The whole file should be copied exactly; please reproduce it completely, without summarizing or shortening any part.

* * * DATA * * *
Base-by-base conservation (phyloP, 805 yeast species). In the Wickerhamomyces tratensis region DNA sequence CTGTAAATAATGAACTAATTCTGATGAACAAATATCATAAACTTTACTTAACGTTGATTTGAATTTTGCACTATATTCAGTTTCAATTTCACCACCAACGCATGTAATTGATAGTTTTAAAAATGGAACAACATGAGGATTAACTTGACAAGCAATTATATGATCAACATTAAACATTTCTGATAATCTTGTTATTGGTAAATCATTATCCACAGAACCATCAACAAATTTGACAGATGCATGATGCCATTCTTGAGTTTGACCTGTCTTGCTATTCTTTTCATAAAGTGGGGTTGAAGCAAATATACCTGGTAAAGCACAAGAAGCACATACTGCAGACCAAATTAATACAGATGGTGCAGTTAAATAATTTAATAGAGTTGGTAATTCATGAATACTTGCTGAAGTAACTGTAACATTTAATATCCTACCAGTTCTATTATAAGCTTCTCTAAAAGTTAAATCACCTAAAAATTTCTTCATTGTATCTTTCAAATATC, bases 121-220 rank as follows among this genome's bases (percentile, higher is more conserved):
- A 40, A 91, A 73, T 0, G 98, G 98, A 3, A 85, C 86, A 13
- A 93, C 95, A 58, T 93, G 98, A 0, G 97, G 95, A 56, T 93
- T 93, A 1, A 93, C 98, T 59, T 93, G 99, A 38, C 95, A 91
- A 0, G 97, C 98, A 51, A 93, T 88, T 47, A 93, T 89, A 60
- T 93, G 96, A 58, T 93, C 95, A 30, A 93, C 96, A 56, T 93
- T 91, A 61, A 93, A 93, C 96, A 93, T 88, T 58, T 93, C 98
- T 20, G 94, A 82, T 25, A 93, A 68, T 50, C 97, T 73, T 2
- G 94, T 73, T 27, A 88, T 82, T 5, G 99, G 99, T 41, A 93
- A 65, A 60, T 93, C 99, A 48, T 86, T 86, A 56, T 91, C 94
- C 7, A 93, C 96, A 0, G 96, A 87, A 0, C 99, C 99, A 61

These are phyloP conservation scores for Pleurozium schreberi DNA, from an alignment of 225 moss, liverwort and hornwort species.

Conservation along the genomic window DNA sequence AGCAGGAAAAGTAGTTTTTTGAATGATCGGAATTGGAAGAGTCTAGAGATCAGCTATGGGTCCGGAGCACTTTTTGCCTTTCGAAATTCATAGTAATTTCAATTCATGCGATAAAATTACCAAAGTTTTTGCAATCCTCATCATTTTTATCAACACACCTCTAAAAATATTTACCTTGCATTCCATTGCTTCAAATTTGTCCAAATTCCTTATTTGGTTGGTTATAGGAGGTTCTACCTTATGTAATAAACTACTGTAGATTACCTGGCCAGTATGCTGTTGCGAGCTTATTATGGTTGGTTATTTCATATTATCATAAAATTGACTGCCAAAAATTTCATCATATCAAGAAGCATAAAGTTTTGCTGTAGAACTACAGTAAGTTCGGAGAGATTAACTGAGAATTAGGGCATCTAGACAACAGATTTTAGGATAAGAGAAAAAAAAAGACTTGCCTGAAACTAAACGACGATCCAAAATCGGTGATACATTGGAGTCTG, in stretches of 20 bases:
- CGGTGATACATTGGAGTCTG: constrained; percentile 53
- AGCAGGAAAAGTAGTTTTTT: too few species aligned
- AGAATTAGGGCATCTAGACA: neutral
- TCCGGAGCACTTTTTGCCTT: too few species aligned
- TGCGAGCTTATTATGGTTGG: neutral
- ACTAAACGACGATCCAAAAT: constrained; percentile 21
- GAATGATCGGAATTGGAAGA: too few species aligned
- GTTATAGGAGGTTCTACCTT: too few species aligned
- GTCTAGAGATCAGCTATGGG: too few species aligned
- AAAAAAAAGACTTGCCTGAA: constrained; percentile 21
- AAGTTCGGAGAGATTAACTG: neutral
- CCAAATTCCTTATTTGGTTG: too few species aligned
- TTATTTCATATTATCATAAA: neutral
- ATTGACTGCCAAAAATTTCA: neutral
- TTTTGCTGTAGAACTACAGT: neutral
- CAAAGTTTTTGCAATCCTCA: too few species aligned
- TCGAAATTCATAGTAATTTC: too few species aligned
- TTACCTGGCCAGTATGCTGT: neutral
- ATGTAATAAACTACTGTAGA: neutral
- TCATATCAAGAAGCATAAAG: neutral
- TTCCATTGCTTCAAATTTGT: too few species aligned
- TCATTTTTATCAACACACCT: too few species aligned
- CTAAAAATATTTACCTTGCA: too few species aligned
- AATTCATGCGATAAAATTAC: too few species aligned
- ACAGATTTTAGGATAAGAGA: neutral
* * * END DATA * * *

Base-by-base conservation (phyloP, 805 yeast species). In the Wickerhamomyces tratensis region DNA sequence CTGTAAATAATGAACTAATTCTGATGAACAAATATCATAAACTTTACTTAACGTTGATTTGAATTTTGCACTATATTCAGTTTCAATTTCACCACCAACGCATGTAATTGATAGTTTTAAAAATGGAACAACATGAGGATTAACTTGACAAGCAATTATATGATCAACATTAAACATTTCTGATAATCTTGTTATTGGTAAATCATTATCCACAGAACCATCAACAAATTTGACAGATGCATGATGCCATTCTTGAGTTTGACCTGTCTTGCTATTCTTTTCATAAAGTGGGGTTGAAGCAAATATACCTGGTAAAGCACAAGAAGCACATACTGCAGACCAAATTAATACAGATGGTGCAGTTAAATAATTTAATAGAGTTGGTAATTCATGAATACTTGCTGAAGTAACTGTAACATTTAATATCCTACCAGTTCTATTATAAGCTTCTCTAAAAGTTAAATCACCTAAAAATTTCTTCATTGTATCTTTCAAATATC, bases 121-220 rank as follows among this genome's bases (percentile, higher is more conserved):
- A 40, A 91, A 73, T 0, G 98, G 98, A 3, A 85, C 86, A 13
- A 93, C 95, A 58, T 93, G 98, A 0, G 97, G 95, A 56, T 93
- T 93, A 1, A 93, C 98, T 59, T 93, G 99, A 38, C 95, A 91
- A 0, G 97, C 98, A 51, A 93, T 88, T 47, A 93, T 89, A 60
- T 93, G 96, A 58, T 93, C 95, A 30, A 93, C 96, A 56, T 93
- T 91, A 61, A 93, A 93, C 96, A 93, T 88, T 58, T 93, C 98
- T 20, G 94, A 82, T 25, A 93, A 68, T 50, C 97, T 73, T 2
- G 94, T 73, T 27, A 88, T 82, T 5, G 99, G 99, T 41, A 93
- A 65, A 60, T 93, C 99, A 48, T 86, T 86, A 56, T 91, C 94
- C 7, A 93, C 96, A 0, G 96, A 87, A 0, C 99, C 99, A 61

These are phyloP conservation scores for Pleurozium schreberi DNA, from an alignment of 225 moss, liverwort and hornwort species.

Conservation along the genomic window DNA sequence AGCAGGAAAAGTAGTTTTTTGAATGATCGGAATTGGAAGAGTCTAGAGATCAGCTATGGGTCCGGAGCACTTTTTGCCTTTCGAAATTCATAGTAATTTCAATTCATGCGATAAAATTACCAAAGTTTTTGCAATCCTCATCATTTTTATCAACACACCTCTAAAAATATTTACCTTGCATTCCATTGCTTCAAATTTGTCCAAATTCCTTATTTGGTTGGTTATAGGAGGTTCTACCTTATGTAATAAACTACTGTAGATTACCTGGCCAGTATGCTGTTGCGAGCTTATTATGGTTGGTTATTTCATATTATCATAAAATTGACTGCCAAAAATTTCATCATATCAAGAAGCATAAAGTTTTGCTGTAGAACTACAGTAAGTTCGGAGAGATTAACTGAGAATTAGGGCATCTAGACAACAGATTTTAGGATAAGAGAAAAAAAAAGACTTGCCTGAAACTAAACGACGATCCAAAATCGGTGATACATTGGAGTCTG, in stretches of 20 bases:
- CGGTGATACATTGGAGTCTG: constrained; percentile 53
- AGCAGGAAAAGTAGTTTTTT: too few species aligned
- AGAATTAGGGCATCTAGACA: neutral
- TCCGGAGCACTTTTTGCCTT: too few species aligned
- TGCGAGCTTATTATGGTTGG: neutral
- ACTAAACGACGATCCAAAAT: constrained; percentile 21
- GAATGATCGGAATTGGAAGA: too few species aligned
- GTTATAGGAGGTTCTACCTT: too few species aligned
- GTCTAGAGATCAGCTATGGG: too few species aligned
- AAAAAAAAGACTTGCCTGAA: constrained; percentile 21
- AAGTTCGGAGAGATTAACTG: neutral
- CCAAATTCCTTATTTGGTTG: too few species aligned
- TTATTTCATATTATCATAAA: neutral
- ATTGACTGCCAAAAATTTCA: neutral
- TTTTGCTGTAGAACTACAGT: neutral
- CAAAGTTTTTGCAATCCTCA: too few species aligned
- TCGAAATTCATAGTAATTTC: too few species aligned
- TTACCTGGCCAGTATGCTGT: neutral
- ATGTAATAAACTACTGTAGA: neutral
- TCATATCAAGAAGCATAAAG: neutral
- TTCCATTGCTTCAAATTTGT: too few species aligned
- TCATTTTTATCAACACACCT: too few species aligned
- CTAAAAATATTTACCTTGCA: too few species aligned
- AATTCATGCGATAAAATTAC: too few species aligned
- ACAGATTTTAGGATAAGAGA: neutral